Research Output per year
Interdisciplinary energy research is essential. It advances our understanding of potential transitions from high to low carbon energy systems. However, it is easier to propose than deliver. It requires translation into a simpler language, to aid communication, but not at the expense of the conceptual language that drives our understanding of complex energy systems. We combine legal, political science, and policy studies to show how to balance the need to communicate accessibly and recognise legal and policymaking complexity. We begin with a statement so accepted in legal studies that it has become a truism: the law in the books is not the same as the law in action. The allocation of legal competences is only one influence on policymaking in a complex system. We describe three key ways to conceptualise this relationship between law, policy, and energy systems, focusing on the: (1) ‘on paper’ legal separation of powers between different governments, (2) interaction between law and policy in practice, including blurry boundaries between formal responsibility and informal influence, and (3) role of law as one of many contributors to policymaking. We use these approaches to explain the implications of Brexit for UK energy policy.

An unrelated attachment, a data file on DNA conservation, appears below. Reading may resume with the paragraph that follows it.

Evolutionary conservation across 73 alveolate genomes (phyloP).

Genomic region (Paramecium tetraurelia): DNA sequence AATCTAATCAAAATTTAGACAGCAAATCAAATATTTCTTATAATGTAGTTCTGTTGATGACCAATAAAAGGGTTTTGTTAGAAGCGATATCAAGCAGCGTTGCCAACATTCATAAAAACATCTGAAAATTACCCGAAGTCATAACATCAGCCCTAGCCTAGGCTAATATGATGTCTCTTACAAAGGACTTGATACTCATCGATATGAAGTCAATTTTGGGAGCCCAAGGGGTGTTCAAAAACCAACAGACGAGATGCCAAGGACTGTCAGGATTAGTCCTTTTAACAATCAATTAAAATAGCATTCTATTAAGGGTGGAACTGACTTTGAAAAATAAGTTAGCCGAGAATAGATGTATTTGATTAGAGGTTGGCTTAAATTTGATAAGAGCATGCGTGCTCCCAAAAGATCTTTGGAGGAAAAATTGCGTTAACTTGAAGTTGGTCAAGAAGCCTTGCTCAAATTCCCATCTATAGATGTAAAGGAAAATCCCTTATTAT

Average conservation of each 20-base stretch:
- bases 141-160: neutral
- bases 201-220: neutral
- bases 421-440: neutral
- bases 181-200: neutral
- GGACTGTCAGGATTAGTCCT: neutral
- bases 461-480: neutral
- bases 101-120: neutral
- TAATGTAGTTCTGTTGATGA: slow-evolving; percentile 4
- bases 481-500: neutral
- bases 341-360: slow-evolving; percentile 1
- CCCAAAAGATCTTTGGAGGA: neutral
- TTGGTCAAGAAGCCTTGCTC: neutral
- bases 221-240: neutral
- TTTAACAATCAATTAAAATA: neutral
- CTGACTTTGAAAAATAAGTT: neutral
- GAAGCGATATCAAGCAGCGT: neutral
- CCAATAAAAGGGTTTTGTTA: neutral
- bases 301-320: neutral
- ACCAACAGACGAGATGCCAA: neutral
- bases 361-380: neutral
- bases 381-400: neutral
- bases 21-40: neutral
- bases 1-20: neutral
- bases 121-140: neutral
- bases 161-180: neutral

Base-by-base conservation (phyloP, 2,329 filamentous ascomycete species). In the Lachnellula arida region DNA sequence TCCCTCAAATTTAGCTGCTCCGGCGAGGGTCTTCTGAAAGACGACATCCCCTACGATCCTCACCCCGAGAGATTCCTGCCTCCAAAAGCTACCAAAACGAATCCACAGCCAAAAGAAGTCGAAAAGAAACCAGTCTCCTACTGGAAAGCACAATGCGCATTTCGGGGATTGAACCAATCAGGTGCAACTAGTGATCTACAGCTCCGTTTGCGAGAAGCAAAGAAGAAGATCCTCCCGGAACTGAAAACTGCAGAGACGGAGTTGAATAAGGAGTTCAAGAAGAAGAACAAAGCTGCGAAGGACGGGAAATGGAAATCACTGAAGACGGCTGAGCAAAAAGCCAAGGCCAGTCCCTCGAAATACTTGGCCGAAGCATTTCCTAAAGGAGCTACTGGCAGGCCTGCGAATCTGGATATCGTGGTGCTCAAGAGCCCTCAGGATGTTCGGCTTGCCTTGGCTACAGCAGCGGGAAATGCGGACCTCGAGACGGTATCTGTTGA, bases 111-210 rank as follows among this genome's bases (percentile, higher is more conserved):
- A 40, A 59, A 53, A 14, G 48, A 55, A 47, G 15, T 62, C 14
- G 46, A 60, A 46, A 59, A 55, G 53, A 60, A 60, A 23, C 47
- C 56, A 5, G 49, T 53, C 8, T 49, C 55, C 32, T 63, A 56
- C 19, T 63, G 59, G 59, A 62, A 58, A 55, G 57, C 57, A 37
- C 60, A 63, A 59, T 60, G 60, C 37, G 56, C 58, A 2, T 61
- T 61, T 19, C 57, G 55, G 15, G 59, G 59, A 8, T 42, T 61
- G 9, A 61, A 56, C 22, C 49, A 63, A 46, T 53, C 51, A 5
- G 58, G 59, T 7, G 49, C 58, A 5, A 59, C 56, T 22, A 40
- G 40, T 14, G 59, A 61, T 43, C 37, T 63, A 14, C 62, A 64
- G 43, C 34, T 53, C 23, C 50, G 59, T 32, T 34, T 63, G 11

- energy law and policy
- multi-level policymaking
- energy systems
- complex systems
Katris, A., Turner, K., McEwen, N., Munro, F., Cairney, P. & McHarg, A., 10 Jan 2020, London, p. 1-40, 40 p.
Research output: Working paper
Turner, K. & Katris, A., 3 Oct 2019, London. 8 p.
Research output: Book/Report › Other report
Cairney, P., McHarg, A., McEwen, N., & Turner, K. (2019). How to conceptualise energy law and policy for an interdisciplinary audience: the case of post-Brexit UK. Energy Policy, 129, 459-466. https://doi.org/10.1016/j.enpol.2019.02.022